An online conversation with Avik Chanda, the best-selling author of Dara Shukoh: The Man Who Would Be King
While we grapple in the throes of not just the pandemic but worldwide disruptions of democratic traditions, protests gone awry and a questioning of divisions that deepen rifts among humans, perhaps it is time to explore more syncretic lore in history and to learn from it. Other than Gandhi, who was killed in 1948, who can we turn to historically? Perhaps, the rulers who preceded the British — the Mughals. Among the Mughals, a name that was revived last year was Dara Shukoh, the elder brother of Shah Jahan. Here, we have an exclusive interview with the author who wrote a whole book on him, Avik Chanda.
On November 2019, a little before non-syncretic riots ripped through Delhi in the wake of Trump’s visit, we had a book that made a mark and touched our hearts with its heartfelt rendition of dry history. Some of the descriptions in this book could give poets a run for their money. I am talking of Chanda’s Dara Shukoh: The Man who would be King. Other than authoring the best-selling book, Chanda is a Forbes 2020 Great People Manager Nominee, business advisor, visiting faculty at XLRI, columnist for various publications, including HBR Ascend, Economic Times, People Matters, and the Founder-CEO of NUVAH ELINT LLP. He makes some very pertinent observations in this interview and we are grateful for the time he has given us.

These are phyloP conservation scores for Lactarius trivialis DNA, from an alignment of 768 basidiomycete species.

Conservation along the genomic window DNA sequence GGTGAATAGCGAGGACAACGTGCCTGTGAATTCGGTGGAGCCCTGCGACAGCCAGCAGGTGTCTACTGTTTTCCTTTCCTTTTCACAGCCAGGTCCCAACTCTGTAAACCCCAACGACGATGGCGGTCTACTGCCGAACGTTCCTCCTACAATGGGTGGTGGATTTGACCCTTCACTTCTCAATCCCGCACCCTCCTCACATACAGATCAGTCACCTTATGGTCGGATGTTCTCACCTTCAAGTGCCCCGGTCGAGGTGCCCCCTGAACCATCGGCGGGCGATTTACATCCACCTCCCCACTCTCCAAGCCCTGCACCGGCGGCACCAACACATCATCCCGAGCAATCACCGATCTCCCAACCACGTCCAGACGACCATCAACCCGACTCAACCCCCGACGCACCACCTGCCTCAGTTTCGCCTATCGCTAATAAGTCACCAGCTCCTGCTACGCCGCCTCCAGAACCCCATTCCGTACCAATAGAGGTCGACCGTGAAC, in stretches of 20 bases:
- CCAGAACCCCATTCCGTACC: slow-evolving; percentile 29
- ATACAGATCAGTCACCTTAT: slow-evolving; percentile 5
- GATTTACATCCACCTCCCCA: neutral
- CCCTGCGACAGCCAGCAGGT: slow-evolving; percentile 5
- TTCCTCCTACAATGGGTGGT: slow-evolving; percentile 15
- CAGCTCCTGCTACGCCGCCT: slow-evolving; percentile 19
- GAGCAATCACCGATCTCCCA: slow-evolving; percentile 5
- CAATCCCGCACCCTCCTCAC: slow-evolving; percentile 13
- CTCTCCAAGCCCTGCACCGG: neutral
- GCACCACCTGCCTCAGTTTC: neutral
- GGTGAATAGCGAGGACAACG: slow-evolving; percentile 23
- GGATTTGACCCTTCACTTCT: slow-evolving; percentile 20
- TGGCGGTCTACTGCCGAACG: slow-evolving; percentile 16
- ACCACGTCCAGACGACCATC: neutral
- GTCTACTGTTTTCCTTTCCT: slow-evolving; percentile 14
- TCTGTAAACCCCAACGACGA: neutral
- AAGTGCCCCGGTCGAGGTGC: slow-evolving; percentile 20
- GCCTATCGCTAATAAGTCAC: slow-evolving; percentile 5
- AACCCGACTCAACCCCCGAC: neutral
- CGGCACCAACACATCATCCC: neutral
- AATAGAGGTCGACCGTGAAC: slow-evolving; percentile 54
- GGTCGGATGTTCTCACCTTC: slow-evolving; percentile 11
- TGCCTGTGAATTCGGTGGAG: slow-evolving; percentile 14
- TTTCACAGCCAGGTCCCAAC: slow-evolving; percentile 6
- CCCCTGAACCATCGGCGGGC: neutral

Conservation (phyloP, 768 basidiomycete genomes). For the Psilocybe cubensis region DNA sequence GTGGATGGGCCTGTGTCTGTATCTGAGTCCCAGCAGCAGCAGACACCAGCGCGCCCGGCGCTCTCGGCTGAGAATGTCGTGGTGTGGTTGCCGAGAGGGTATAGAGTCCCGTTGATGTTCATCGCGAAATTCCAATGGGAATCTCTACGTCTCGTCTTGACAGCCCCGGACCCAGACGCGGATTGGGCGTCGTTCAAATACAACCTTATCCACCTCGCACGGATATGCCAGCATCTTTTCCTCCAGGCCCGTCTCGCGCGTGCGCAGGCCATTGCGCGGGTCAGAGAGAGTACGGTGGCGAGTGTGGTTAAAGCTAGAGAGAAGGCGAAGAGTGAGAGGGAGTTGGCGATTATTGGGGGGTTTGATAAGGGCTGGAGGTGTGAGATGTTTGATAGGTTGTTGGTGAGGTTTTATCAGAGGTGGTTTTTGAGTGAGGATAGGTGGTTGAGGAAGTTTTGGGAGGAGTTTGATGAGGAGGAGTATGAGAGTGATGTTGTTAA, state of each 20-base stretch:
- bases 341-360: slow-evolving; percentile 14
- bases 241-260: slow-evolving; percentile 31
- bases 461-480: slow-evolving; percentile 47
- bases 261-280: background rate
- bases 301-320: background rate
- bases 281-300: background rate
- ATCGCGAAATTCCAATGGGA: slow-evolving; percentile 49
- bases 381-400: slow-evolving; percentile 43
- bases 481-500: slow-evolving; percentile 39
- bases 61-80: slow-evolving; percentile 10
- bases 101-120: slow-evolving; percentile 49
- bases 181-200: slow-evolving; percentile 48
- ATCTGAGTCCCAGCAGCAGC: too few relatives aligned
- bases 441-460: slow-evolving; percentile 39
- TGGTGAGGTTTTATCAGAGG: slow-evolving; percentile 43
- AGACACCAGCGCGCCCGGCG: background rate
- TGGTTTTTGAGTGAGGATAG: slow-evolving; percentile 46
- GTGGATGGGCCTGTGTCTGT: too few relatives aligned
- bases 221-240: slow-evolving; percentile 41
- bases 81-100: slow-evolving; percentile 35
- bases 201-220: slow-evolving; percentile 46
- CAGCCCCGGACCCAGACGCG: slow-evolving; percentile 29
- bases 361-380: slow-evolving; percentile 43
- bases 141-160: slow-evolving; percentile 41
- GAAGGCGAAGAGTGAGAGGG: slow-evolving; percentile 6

Dara Shukoh: The Man Who Would Be King continued on the bestseller list for over a year and you were in an out of talks. Tell us a bit about the book. How it came about? Why did you opt to write on Dara and not someone else?